Cattle futures end the week higher
At the Chicago Mercantile Exchange, live and feeder cattle closed higher supported by strong boxed beef prices and supply concerns in the coming months. August live cattle closed $.42 higher at $123 and October live cattle closed $.30 higher at $127.87. August feeder cattle closed $2.20 higher at $169.85 and September feeder cattle closed $2.17 higher at $163.32.
It was a quiet end for direct cash cattle trade following the moderate business that took place throughout the week. Dressed deals in the North have had a full range of $195 to $202, mostly $197 to $198, steady to $1 higher than last week’s weighted average basis in Nebraska. Southern live deals have had a range of $117 to $122, mostly $121 to $122, generally $1 to $2 higher than last week’s weighted averages.
At the Mitchell Livestock Auction in South Dakota, compared to last week there was a higher undertone noted on steers up to 950 pounds. Steers 950 to 100 pounds were $4 higher and there was a higher undertone noted on steers over 1000 pounds. There was also a higher undertone noted on heifers up to 700 pounds and heifers 700 to 800 pounds were $5 to $6 higher and a higher undertone on heifers 800 pounds and up. The USDA says demand was good with many load lots of heavy cattle. Receipts were up on the week and the year. Feeder supply included 50% steers. Medium and Large 1 feeder steers 905 to 937 pounds brought $146.50 to $156.60 and feeder steers 953 to 991 pounds brought $146 to $152.50. Medium and Large 1 feeder heifers 773 to 797 pounds brought $148 to $151.50 and feeder heifers 814 to 841 pounds brought $143.50 to $150.25.
At the South Dakota Hay market, all classes of hay were firm compared to the previous week. Demand is very good for all classes and hay types. The drought continues to take a toll on crops, and hay is no exception. The third cutting of alfalfa is taking place right now, and while the quality is high, tonnage is very short. Cattle continue to be sold off grass earlier than normal as producers try to stretch available offerings and prevent them from selling off their herds. Alfalfa, supreme large rounds brought $230, large squares brought $250 to $300. Alfalfa, premium large rounds brought $180 and large squares brought $200 to $255. Alfalfa, premium small squares brought $7.50 per bale. Alfalfa, good large rounds brought $200. Alfalfa/Grass Mix, premium large squares brought $200. Grass premium small squares brought $6. Orchard grass, premium small squares brought $6.50.
Boxed beef closed sharply higher on good demand for moderate offerings. Choice is $3.68 higher at $296.26 and Select is $3.32 higher at $277.09. The Choice/Select spread is $19.17. Estimated cattle slaughter 113,000 head – down 1,000 on the week and up 4,000 on the year. Saturday’s estimated kill is 48,000 head – down 10,000 on the week and down 11,000 on the year.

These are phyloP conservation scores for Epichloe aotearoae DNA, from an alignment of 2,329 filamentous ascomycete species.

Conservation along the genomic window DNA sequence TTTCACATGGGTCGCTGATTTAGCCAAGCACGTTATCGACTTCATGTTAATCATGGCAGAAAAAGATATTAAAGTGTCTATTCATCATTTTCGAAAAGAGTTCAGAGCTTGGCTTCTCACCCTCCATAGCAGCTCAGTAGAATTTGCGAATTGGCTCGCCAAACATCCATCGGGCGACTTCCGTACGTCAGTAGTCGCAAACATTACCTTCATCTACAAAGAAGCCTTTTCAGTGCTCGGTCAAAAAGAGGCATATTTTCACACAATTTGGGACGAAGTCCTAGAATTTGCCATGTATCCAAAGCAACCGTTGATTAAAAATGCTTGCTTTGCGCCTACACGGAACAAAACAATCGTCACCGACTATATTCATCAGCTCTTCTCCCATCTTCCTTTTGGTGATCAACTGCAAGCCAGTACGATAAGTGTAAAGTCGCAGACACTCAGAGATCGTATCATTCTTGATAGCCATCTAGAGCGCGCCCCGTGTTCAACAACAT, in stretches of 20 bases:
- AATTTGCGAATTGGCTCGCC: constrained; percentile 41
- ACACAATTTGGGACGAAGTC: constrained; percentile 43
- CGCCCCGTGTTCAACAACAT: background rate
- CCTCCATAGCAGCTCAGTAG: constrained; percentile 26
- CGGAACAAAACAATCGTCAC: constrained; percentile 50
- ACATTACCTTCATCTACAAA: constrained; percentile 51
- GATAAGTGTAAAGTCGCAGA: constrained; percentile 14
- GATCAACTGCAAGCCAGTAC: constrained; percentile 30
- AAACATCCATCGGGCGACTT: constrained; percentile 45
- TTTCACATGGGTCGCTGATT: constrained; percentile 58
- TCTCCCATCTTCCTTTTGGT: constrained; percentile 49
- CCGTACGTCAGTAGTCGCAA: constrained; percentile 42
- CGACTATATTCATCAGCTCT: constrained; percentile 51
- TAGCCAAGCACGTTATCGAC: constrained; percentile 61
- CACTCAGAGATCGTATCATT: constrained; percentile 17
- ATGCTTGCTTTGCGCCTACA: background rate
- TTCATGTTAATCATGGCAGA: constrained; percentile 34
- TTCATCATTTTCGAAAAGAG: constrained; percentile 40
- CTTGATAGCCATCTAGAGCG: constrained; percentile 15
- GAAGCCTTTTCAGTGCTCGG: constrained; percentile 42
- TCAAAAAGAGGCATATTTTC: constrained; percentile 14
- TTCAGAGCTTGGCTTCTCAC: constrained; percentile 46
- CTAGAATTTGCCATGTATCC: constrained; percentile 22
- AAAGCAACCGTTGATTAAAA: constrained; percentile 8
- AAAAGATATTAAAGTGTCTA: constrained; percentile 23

Lean hog futures ended the day mostly higher, supported by strong pork values during the session and long-term demand expectations. August lean hogs closed $.72 lower at $108.75 and October lean hogs closed $.47 higher at $87.60.
Cash hogs closed lower with a moderate negotiated run. The industry continues to monitor the availability of market-ready barrows and gilts. While prices have pulled back in recently, the strong demand for US pork on the global market and domestically has provided some price support. Overall, that is expected to continue. However, should a disruption occur, prices would likely be negatively impacted. Barrows and gilts at the National Daily Direct closed $.76 lower with a range of $98 to $101 and a weighted average of $99.15; the Iowa/Minnesota and the Western Corn Belt closed with a weighted average of $100.12. Prices at the Eastern Corn Belt were not reported due to confidentiality.
According to the USDA’s Weekly Feeder Pig Report early-weaned pigs were steady, and all feeder pigs were $2 per head higher. Demand was moderate for moderate offerings and receipt included 52% formulated prices. The Total Composite Cash range was $32 to $49 with a weighted average of $42.50. The Total Composite Formula Range was $36.64 to $48.99 and a weighted average of $45.32. The weighted average for all early-weaned pigs was $44.21 and the weighted average for all feeder pigs was $63.90.
Butcher hog markets at the Midwest cash markets are steady at $73. At Illinois, slaughter sow prices were $1 to $2 higher with good demand for light to moderate offerings at $69 to $84. Barrow and gilt prices were $1 lower with moderate to good demand for light to moderate offerings at $64 to $74. Boars ranged from $45 to $50 and $10 to $12.
Pork values closed higher – up $.55 at $123.67. Loins, hams, and ribs were all sharply higher. Picnics closed higher. Bellies and butts were sharply lower. Estimated hog slaughter is 455,000 head – up 31,000 on the week and down 21,000 on the year. Saturday’s estimated kill is 55,000 head – up 43,000 on the week and down 179,000 on the year.